Coalition climate change policy

The Coalition’s climate change policy strikes at the real intent of pricing carbon – providing an incentive to reduce greenhouse gas emissions without negatively impacting on jobs, investment, exports and growth.

The Minerals Council of Australia welcomes the shift to a policy designed to use incentives as a driver to reduce emissions rather than an approach that is pre-occupied with penalising business to raise revenue.

The Carbon Pollution Reduction Scheme places a $120 billion impost on the Australian economy – returning about $75 billion to households and motorists in partial compensation for price rises in electricity and consumer goods – with not a single cent to be invested in the research and development of low emissions technology.

The Coalition’s proposal establishes an incentive for companies to invest billions of dollars in breakthrough technologies critical to reducing emissions. Without the commercial development and deployment of low emissions technology – such as clean coal – emissions reductions targets are merely a wing and a prayer.

The failure of the Copenhagen climate change talks underscored the need to promote and adopt economically conservative climate change policies aligned with the rate of development of policies and actions across the rest of the world.

There is no point trying to lead the world with aggressive climate change schemes if the major economies are not interested in following – or worse still, regard Australia’s initiatives as an example of what not to do.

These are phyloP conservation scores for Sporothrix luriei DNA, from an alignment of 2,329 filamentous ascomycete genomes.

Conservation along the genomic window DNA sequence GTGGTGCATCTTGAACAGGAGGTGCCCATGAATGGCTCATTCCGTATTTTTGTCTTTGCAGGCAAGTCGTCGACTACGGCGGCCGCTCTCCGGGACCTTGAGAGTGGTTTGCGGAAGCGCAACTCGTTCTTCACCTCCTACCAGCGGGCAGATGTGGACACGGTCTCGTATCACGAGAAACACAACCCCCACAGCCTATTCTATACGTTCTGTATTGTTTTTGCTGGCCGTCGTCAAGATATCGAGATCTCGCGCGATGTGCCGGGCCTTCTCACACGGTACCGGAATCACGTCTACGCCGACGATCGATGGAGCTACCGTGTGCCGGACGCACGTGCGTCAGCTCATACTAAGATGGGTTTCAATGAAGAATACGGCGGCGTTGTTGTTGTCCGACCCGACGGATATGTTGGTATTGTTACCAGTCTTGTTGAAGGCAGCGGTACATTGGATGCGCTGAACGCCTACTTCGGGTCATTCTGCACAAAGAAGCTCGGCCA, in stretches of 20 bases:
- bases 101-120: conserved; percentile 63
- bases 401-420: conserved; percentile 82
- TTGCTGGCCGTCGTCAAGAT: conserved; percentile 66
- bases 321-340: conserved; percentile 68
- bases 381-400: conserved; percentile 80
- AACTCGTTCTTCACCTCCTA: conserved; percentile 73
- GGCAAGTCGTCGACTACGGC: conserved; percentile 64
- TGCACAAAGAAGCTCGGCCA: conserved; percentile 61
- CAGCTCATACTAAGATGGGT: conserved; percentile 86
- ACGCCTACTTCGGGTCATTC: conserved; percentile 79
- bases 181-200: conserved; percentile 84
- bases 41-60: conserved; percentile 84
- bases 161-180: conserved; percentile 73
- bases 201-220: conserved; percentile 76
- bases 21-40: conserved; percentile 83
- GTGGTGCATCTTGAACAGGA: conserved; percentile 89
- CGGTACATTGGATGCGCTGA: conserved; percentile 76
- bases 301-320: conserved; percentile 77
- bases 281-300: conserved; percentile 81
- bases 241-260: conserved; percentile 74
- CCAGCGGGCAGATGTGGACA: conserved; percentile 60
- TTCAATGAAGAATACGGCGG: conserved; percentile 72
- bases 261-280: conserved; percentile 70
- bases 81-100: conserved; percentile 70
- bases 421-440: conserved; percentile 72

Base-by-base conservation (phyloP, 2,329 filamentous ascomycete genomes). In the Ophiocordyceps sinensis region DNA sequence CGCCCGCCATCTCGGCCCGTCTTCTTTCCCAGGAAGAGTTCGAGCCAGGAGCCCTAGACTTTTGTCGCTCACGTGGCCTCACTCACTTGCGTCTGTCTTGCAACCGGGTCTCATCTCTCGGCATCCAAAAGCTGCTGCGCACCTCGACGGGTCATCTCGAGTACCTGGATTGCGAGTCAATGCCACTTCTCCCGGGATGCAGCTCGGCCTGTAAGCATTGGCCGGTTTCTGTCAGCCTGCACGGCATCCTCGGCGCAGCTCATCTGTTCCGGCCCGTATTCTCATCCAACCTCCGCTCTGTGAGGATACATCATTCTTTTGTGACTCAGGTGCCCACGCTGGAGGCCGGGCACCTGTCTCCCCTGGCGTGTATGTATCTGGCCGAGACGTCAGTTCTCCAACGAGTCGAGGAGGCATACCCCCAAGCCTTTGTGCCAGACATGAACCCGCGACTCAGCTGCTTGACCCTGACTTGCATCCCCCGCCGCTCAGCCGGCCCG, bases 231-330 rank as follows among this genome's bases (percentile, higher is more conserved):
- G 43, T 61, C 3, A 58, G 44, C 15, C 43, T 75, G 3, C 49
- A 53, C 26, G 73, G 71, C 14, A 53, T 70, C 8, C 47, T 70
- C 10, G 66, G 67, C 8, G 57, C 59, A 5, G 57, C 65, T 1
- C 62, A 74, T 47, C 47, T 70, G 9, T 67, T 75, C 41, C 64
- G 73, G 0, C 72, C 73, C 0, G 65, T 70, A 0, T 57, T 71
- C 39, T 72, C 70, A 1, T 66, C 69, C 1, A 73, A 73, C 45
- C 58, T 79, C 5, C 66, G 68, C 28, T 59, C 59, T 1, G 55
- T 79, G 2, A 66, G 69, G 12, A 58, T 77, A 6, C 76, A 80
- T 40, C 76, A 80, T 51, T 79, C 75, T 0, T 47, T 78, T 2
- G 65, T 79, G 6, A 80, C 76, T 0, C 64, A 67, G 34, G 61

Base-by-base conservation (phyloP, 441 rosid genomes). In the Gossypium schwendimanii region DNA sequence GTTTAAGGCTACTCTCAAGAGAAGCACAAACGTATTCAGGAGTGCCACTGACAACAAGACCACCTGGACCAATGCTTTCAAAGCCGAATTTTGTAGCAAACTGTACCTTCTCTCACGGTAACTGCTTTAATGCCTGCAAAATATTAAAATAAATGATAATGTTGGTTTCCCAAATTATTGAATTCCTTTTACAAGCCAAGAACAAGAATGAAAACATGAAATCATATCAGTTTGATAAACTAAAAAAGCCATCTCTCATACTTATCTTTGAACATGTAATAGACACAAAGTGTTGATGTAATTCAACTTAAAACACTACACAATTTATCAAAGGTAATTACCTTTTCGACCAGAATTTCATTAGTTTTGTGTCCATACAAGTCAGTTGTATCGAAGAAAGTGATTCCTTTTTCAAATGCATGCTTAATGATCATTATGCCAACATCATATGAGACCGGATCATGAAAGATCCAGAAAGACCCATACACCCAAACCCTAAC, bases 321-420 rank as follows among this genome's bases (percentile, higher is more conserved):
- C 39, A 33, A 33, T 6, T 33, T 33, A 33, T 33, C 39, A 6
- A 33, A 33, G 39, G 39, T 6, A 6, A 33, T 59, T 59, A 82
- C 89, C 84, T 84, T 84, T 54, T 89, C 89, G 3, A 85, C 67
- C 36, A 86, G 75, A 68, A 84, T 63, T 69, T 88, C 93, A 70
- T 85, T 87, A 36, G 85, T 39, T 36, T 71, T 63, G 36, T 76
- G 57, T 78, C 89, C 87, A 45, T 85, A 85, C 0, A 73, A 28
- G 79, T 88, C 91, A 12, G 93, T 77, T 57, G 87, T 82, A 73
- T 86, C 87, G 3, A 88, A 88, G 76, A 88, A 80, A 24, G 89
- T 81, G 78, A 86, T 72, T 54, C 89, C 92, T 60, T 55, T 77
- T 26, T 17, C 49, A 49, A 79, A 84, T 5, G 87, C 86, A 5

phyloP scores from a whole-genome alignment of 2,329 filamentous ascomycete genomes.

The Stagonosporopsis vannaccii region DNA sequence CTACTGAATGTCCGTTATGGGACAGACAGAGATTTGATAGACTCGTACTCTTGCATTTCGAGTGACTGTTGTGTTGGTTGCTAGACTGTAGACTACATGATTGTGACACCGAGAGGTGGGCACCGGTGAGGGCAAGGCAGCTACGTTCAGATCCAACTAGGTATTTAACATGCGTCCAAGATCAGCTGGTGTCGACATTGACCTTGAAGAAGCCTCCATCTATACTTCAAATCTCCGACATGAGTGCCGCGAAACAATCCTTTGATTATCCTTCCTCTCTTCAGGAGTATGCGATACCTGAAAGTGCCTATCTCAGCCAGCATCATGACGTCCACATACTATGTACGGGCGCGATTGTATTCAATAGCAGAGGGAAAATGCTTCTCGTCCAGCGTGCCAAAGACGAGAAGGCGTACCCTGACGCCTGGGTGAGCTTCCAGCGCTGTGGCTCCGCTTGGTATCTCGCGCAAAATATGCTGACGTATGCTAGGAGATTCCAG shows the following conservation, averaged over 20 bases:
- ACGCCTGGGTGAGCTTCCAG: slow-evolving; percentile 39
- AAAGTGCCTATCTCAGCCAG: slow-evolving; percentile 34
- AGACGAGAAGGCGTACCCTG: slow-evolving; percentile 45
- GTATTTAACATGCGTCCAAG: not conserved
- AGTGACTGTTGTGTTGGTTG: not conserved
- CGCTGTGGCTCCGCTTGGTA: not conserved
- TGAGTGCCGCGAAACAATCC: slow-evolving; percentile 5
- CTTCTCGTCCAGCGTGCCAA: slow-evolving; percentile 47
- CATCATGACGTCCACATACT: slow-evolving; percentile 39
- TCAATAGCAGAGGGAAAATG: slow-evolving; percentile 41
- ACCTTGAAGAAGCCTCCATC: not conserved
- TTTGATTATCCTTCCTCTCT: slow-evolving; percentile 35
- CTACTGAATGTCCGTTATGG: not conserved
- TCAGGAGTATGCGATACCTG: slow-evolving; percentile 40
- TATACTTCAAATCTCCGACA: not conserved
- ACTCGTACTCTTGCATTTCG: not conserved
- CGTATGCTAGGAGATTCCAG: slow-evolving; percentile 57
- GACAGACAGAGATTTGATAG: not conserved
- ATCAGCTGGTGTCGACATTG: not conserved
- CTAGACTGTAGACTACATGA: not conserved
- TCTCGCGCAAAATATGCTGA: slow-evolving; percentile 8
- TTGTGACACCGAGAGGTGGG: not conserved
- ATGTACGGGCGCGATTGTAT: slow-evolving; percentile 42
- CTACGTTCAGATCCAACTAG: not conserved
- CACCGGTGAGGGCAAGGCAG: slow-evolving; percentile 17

The Copenhagen fiasco amply demonstrated that the major economies and Australia’s export competitors have no appetite for radical CPRS-style economic re-engineering in response to climate change.

The proposed CPRS remains the most costly emissions trading scheme in the world – while failing to deliver material reductions in global greenhouse gas emissions.

The Coalition must also heed this message from Copenhagen. There are no prizes for Australia in imposing punitive taxes on the economy in the absence of a global protocol, similar carbon pricing measures and the development of low emissions technology.

If Australia can demonstrate that it is possible to make the transition to a lower emissions economy without forsaking jobs, international competitiveness and living standards, other nations will be more likely to follow our example.

The MCA remains committed to the development of a climate change policy that includes a carbon-price incentive, promotes low emissions technologies, drives a global protocol that includes all major emitters and includes a complete mix of low-emissions energy sources.

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